Honeyflow.com | FAQ's | Community |

Honey flow South East QLD


You may be right Adam, I don’t have experience with the Avocado pollinating scene apart from seeing bee hives in an Avocado farm on the Gympie/Tin Can Bay road.
Maybe the farmers want all the pollinators they can get in their orchard.


Yeah, my understanding is bees are just one group of pollinators, and a variety woks best (native bees, wasps, birds etc). Anyway, she’s happy to have them so I’m happy she’s happy.
Another swarm call today, at Bli Bli. I couldn’t manage it as I’m out of lids and bases but my friends are collecting them now. In the rain. Poor things (both them & the bees)!

Hive looks great @Brad13. If I was a bee I’d love that house…


Native bees, butterflies and other insects are pollinators as well as our Honey bee. Native bees are in decline as is the honey bee in Australia.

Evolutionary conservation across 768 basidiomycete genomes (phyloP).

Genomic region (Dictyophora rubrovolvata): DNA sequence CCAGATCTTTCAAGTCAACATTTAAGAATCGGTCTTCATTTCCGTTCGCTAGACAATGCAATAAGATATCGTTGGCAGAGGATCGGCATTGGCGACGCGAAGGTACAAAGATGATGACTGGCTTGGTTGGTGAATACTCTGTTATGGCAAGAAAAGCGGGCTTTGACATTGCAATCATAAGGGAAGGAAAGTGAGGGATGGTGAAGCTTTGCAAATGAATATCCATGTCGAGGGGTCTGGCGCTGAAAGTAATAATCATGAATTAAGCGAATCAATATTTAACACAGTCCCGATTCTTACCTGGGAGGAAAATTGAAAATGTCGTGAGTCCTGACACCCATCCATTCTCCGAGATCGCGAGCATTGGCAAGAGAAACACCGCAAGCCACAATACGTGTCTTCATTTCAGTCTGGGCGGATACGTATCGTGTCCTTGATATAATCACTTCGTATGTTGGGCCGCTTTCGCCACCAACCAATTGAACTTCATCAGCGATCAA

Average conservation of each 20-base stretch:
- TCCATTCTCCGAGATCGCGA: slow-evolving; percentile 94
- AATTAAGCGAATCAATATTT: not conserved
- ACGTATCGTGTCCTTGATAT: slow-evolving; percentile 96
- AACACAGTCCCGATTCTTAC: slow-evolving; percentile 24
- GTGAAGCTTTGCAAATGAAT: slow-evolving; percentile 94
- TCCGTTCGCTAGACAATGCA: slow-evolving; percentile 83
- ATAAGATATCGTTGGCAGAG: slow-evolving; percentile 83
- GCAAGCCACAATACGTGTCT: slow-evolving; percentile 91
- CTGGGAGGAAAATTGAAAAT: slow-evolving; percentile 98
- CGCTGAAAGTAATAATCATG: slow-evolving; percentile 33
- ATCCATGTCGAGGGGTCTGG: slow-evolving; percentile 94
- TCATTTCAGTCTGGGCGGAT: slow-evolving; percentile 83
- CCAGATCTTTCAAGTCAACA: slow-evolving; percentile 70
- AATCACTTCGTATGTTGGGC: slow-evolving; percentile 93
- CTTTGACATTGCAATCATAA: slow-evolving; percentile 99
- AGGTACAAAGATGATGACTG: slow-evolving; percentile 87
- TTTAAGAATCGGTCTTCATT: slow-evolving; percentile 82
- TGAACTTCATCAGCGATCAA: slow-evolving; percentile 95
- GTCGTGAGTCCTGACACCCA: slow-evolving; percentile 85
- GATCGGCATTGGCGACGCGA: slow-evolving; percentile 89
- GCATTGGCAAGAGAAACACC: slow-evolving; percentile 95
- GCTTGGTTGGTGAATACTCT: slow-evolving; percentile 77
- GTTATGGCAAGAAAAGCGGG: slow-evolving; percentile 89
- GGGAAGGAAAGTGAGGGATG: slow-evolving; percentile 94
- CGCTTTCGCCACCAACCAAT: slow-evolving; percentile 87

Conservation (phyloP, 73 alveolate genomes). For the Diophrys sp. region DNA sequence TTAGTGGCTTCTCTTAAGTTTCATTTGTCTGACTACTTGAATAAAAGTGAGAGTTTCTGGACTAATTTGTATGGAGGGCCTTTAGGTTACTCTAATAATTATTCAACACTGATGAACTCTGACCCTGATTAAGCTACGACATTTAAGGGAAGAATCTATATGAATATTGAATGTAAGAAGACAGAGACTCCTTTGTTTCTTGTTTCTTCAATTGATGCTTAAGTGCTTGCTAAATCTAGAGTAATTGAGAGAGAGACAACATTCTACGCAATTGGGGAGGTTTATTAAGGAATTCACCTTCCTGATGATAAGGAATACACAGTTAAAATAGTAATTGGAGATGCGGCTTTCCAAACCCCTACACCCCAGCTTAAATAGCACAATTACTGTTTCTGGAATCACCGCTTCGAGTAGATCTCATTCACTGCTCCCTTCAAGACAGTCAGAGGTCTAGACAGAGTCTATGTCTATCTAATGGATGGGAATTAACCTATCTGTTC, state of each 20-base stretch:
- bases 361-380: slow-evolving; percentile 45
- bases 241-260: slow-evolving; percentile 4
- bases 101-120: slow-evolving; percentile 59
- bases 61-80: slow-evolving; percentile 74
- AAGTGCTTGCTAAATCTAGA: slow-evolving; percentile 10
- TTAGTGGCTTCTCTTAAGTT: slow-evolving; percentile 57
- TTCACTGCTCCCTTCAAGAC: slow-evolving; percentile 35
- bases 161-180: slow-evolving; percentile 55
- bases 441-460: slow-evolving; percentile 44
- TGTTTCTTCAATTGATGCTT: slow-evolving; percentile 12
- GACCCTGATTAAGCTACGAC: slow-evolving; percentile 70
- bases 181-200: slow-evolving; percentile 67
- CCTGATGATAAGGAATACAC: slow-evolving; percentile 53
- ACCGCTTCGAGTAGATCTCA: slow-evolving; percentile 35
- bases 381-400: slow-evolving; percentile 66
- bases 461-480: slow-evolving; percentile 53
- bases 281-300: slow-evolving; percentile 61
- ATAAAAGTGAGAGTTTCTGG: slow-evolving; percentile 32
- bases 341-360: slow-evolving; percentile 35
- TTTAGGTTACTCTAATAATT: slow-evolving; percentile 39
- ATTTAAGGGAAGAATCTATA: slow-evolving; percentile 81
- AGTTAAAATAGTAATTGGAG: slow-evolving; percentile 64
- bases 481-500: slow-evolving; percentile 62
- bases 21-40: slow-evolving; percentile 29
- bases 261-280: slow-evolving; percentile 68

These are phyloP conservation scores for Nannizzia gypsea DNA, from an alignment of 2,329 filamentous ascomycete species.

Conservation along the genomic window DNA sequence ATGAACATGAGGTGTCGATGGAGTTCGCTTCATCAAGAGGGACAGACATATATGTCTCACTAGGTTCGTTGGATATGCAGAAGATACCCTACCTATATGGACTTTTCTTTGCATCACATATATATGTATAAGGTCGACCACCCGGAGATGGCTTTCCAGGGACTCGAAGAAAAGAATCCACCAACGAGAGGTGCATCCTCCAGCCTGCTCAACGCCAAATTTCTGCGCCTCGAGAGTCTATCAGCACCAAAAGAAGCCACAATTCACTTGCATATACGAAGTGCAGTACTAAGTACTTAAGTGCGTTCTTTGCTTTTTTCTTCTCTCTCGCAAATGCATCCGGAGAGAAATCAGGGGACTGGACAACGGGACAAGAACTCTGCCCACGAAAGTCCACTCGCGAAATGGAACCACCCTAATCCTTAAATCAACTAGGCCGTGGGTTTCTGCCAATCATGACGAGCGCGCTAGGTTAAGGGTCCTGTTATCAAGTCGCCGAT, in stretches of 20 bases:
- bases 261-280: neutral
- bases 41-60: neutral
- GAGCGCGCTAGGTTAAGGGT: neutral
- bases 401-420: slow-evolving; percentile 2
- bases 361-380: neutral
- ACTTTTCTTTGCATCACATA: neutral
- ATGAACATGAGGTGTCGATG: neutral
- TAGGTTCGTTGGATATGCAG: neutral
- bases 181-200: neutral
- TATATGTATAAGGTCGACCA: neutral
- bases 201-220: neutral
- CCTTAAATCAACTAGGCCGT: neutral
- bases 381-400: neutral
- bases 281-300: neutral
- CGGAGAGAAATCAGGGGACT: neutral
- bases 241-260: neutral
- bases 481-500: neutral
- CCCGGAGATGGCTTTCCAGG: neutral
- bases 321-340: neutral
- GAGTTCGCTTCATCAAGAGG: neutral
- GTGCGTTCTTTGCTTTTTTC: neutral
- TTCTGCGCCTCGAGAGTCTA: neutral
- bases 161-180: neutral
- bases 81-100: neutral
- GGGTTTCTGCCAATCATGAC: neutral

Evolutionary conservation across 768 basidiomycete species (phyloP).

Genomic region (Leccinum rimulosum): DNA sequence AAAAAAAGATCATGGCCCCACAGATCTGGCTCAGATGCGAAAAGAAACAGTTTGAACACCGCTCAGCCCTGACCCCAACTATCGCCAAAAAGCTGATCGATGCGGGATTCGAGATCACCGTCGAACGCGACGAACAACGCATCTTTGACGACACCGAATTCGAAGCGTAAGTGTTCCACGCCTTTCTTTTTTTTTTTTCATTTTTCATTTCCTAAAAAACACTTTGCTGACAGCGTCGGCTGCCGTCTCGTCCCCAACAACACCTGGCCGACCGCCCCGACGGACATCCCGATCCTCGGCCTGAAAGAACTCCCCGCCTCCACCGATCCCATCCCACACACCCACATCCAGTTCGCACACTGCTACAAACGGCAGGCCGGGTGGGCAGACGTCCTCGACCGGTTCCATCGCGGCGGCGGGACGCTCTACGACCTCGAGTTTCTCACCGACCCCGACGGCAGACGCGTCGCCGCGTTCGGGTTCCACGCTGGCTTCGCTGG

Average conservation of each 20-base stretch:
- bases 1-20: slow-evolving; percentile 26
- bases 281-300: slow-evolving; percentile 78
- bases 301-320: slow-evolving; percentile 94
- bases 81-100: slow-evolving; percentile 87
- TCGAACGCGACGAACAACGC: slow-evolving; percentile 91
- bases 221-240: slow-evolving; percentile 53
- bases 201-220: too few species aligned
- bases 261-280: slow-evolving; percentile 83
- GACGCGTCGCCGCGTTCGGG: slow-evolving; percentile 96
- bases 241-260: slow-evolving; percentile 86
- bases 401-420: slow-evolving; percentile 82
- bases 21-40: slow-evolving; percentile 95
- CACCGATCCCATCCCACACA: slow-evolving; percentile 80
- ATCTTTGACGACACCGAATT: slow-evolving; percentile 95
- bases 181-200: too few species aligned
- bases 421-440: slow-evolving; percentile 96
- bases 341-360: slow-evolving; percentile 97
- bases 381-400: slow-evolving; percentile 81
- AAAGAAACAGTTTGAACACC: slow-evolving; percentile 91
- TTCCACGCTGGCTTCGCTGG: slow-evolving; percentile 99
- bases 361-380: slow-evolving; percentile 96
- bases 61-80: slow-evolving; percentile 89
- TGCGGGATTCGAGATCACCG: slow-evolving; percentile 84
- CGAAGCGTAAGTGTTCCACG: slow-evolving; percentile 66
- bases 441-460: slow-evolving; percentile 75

I told Maureen I was going to run 4 hives, I have trouble counting !!! Think it’s about 12 now and making up more boxes, frames, etc.for more splits. Maureen loves the rain, recons that is when she gets time with me.:smirk:


Brad, you aren’t a wood worker, your a craftsman. What you have done is really great, remembering back to you nuc box. All have been well thought out and craftsman made.


Thank you Peter, but I’m a long way from being a craftsman.
I"m doing the best i can on each project, making mistakes along the way but learning from them and improving each time.


Native bees yes, but honey bees? It’s my understanding honey bees are one of the reasons the natives are struggling.

Your new hives look great @Brad13, branded and all, nice one.


With so much mass spraying of insecticides and other toxic poisons I think both the native bees and honey bees are getting a hiding. After all they are feeding on flora and spraying to kill off weeds is done in back yards to broad acre farming in ever increasing amounts.